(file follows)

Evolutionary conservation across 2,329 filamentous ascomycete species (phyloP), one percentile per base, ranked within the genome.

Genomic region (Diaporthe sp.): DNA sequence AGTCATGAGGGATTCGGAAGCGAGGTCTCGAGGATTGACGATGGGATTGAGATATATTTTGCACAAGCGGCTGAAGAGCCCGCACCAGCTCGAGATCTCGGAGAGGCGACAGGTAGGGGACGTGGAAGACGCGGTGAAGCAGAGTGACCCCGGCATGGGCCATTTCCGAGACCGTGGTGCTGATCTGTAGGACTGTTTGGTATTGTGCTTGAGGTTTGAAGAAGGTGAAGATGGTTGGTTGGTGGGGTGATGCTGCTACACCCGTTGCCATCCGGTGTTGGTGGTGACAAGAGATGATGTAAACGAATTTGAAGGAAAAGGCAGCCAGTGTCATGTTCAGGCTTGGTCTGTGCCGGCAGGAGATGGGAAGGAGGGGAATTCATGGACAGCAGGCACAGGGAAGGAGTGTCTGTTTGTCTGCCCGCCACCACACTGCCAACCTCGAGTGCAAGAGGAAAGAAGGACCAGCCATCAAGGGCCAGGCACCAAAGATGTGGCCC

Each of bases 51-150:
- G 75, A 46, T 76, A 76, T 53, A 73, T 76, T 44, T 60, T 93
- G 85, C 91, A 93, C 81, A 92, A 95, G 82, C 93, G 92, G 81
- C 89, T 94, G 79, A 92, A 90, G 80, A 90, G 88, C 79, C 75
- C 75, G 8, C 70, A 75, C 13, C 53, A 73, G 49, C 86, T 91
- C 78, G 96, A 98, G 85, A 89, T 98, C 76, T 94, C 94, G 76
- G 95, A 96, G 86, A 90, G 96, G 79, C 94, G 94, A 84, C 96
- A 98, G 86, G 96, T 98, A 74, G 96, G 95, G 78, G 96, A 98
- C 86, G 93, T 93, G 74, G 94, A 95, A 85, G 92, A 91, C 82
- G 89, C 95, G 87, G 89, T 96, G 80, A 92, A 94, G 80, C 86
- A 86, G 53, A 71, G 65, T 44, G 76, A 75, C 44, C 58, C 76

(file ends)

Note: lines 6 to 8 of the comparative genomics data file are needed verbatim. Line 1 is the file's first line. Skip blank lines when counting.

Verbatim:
- C 89, T 94, G 79, A 92, A 90, G 80, A 90, G 88, C 79, C 75
- C 75, G 8, C 70, A 75, C 13, C 53, A 73, G 49, C 86, T 91
- C 78, G 96, A 98, G 85, A 89, T 98, C 76, T 94, C 94, G 76